The American Paint Horse is an
intelligent, stock-type horse that is extremely versatile, powerful and athletic
with unequalled beauty. Paints are stockier and more powerfully muscled than
some of the other light horse breeds. Though generally short coupled,
strong-boned and well-balanced, American Paints also exhibit exceptional
refinement and beauty especially about the head and neck.
The colorful coat patterns
differentiate the Paint Horse from other stock-type breeds. Each horse has a
unique combination of white and any one of the colors of the equine rainbow:
black, bay, brown, chestnut, sorrel, duns, grulla, palomino, gray, buckskin,
perlino, cremello, and the roans - red, bay and blue.
While the colorful coat pattern is
essential to the identity of the breed, American Paint Horses have strict
bloodline requirements and a distinctive body type. To be eligible for registry,
a Paint must come from stock registered with the American Paint Horse
Association, the American Quarter Horse Association or the Jockey Club
PAINT OR PINTO?
One of the most frequently asked
questions is "What is the difference between a Paint and a Pinto?" Simply put,
the Pinto Horse Association is a color registry. The Paint Horses, registered by
the American Paint Horse Association, are limited to documented and registered
Paint, Quarter Horse or Thoroughbred breeding. While most Paint Horses can be
double registered as Stock or Hunter type Pintos, the Pinto Horse Association
(PtHA) also allows for the registration of miniature horses, ponies and horses
derived from other breed crosses such as Arabian, Morgan, Saddlebred, Tennessee
Walkers and Missouri Fox trotters to name a few.
For registration and breeding
purposes, American Paint Horses are categorized by three distinctive coat
(pronounced: tow be yah' no)
The dark color usually covers one or
both flanks. Generally, all four legs are white, at least below the hocks and
Generally, the spots are regular and
distinct as ovals or round patterns that extend down over the neck and chest,
giving the appearance of a shield.
Head markings are like those of a
solid-colored horse--solid, or with a blaze, strip, star or snip. A tobiano may
be either predominantly dark or white. The tail is often two colors.
(pronounced: oh vair' oh)
The white usually will not cross the
back of the horse between its withers and its tail. Generally, at least one and
often all four legs are dark.
Generally, the white is irregular,
and is rather scattered or splashy.
Head markings are distinctive, often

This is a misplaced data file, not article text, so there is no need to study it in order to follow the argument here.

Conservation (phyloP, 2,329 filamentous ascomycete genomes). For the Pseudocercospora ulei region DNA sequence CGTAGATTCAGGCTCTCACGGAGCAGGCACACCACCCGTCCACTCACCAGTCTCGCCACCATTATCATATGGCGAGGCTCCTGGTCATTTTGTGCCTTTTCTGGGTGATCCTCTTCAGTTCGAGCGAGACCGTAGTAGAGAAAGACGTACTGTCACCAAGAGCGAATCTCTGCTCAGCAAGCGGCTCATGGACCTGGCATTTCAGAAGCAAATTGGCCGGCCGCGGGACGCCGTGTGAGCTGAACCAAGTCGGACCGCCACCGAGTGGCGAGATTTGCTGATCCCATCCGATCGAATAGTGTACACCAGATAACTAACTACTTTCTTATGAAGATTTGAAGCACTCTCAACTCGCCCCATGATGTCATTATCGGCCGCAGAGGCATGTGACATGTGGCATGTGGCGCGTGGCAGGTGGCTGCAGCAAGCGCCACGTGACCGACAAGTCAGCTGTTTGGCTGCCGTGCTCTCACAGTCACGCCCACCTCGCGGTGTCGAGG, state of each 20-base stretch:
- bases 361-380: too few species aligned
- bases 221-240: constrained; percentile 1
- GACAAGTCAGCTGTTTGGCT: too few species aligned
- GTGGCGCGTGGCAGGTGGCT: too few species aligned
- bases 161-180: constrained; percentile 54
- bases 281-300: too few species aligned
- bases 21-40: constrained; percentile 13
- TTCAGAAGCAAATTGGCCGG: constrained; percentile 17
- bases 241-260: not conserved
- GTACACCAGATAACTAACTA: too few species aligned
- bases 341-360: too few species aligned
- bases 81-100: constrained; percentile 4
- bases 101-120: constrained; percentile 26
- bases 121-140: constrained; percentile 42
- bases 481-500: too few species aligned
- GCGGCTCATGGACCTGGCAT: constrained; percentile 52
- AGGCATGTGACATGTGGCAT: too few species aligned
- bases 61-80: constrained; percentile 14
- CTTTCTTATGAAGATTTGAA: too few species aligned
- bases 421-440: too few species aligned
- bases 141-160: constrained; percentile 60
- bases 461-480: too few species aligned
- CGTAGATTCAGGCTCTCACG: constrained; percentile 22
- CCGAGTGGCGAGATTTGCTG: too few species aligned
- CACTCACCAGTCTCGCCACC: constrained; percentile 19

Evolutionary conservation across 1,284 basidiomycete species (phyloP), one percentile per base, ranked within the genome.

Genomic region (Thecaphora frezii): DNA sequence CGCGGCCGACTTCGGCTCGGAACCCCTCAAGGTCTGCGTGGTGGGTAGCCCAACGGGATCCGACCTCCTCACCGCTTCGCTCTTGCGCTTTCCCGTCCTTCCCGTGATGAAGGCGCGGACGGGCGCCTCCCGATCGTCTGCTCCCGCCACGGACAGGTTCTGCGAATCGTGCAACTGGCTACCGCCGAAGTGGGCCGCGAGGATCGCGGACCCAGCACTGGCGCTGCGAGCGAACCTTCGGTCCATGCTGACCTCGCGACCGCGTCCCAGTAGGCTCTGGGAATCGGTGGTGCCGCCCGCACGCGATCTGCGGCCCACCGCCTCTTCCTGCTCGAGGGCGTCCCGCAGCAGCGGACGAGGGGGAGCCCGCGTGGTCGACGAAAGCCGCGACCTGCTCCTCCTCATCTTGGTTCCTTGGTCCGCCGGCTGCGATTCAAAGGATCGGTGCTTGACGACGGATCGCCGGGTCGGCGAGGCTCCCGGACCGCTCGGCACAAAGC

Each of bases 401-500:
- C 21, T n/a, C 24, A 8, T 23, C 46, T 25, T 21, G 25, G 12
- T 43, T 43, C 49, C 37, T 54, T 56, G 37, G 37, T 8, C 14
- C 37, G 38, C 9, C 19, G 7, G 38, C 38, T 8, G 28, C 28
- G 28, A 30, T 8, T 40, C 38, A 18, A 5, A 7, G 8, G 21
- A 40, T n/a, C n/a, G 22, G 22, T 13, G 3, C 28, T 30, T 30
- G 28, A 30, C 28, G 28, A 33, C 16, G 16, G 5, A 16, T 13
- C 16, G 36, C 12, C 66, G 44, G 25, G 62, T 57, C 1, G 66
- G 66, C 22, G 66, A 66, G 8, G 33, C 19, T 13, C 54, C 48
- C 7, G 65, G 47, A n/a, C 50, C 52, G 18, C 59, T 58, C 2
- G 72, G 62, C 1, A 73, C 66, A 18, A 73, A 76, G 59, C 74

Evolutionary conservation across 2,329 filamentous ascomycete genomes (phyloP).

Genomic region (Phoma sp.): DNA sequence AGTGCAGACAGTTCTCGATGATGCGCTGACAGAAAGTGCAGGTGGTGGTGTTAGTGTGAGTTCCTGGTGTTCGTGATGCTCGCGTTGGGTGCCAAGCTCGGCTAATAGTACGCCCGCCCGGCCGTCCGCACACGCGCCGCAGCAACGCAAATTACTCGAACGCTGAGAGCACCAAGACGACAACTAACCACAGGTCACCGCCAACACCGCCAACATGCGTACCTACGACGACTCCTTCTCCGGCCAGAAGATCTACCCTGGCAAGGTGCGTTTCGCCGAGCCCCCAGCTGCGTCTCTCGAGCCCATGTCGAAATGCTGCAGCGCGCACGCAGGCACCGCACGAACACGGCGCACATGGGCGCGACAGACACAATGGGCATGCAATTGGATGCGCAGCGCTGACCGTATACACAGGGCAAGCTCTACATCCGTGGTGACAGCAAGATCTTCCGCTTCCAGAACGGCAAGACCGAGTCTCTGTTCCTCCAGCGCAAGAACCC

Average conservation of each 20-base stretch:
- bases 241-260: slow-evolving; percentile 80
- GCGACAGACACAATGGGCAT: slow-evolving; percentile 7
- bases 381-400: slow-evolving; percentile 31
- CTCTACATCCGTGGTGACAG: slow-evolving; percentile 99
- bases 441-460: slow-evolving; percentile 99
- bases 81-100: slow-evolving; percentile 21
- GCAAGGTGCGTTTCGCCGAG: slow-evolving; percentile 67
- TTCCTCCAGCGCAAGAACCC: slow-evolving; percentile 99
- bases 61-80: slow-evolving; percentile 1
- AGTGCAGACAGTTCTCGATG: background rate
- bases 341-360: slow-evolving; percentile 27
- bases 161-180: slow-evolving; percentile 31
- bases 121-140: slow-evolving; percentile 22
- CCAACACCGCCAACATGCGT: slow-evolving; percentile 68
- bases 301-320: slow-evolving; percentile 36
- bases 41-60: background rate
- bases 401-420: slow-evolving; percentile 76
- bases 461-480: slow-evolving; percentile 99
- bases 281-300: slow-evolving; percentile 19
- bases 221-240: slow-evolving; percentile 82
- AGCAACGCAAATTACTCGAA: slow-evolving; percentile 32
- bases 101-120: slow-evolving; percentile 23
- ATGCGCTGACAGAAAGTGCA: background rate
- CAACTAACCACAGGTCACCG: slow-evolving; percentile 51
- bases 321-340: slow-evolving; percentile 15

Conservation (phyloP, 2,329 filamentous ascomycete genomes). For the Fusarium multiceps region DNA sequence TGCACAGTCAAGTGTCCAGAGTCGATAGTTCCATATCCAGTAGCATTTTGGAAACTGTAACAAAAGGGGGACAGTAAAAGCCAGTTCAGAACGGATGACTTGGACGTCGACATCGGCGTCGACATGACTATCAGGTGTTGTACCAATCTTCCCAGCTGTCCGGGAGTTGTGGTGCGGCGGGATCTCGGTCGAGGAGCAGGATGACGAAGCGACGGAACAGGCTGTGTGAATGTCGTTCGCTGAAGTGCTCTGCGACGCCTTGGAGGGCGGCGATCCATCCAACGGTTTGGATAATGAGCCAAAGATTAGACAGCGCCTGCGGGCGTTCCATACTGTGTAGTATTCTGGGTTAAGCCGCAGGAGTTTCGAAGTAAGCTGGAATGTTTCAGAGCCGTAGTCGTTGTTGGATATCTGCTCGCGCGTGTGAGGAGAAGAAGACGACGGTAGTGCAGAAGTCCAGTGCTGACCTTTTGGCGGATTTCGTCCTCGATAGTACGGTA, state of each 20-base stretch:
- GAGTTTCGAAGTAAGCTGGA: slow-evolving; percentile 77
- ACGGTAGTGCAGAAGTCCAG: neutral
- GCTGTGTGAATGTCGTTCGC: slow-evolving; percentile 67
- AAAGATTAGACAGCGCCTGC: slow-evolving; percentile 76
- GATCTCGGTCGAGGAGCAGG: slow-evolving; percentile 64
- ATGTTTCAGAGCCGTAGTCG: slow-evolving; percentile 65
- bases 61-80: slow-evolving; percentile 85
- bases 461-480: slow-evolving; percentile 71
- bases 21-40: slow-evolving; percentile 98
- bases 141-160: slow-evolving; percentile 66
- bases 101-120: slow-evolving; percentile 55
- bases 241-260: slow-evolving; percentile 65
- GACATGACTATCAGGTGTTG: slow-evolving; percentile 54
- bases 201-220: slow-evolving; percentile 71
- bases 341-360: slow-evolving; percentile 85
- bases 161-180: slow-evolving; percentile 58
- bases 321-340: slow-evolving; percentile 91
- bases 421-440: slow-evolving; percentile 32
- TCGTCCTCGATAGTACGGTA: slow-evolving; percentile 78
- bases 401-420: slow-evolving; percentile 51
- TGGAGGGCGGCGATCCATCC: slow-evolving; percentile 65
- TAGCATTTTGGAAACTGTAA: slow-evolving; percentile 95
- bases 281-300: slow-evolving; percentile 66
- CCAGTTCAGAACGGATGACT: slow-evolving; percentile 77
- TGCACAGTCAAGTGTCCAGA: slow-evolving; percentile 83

bald-faced, apron-faced or bonnet-faced.
An overo may be either predominantly
dark or white.
The tail is usually one color.
Pictured is a Framed
Overo mare. Within the overo category, there are three distinctive patterns.
While the frame overo is the most common, there are also Splashed White Overos
and Sabino Overos. Information on these color variations can be viewed at
tow vair' oh)
around the ears, which may expand to cover the forehead and/or eyes.
One or both eyes
around the mouth, which may extend up the sides of the face and form spots.
Chest spot(s) in
varying sizes. These may also extend up the neck.
ranging in size. These are often accompanied by smaller spots that extend
forward across the barrel, and up over the loin.
Spots, varying in
size, at the base of the tail.
Tovero horses carry a tobiano gene as well as an overo gene and therefore they
can produce tobianos, overos, toveros and solids. In general, they are 80% color
Solids (Breeding Stock)
While they are not mentioned as a
color category, solid paint horses are produced. Like diving for treasure, not
every oyster shell produces a pearl, not every breeding of two paint horses
results in a colored foal. While they may lack the loud, splashy markings, they
maintain the stock-type conformation, intelligence and great disposition and can
be valuable assets in a breeding program or make an ideal riding horse. They are
registered in APHA as Breeding Stock Paints. What is especially
fascinating about breeding Paint horses is the genetics. While today we are able
to test our tobiano horses to see if they are homozygous for the tobiano gene,
there are no tests available for the overo genes. When breeding overos and
toveros, as well as heterozygous tobianos, there is always a chance that the
foal produced will be a solid.
ASSOCIATION AS SPECIAL AS ITS MEMBERS
The American Paint Stock Horse
Association was formed in 1962 by horsemen and women who loved the abilities of
the Western stock-type horse, but also treasured the unusual color patterns of
the American Paint. Although the APHA's primary mission is to record pedigrees,
the association is also dedicated to promoting the history, breeding, training,
showing, racing, sales and enjoyment of American Paints.
information contained on this page was provided courtesy of the American Paint
Horse Association and the Pinto Horse Association.
are horses owned by Lovin 'R' Paints.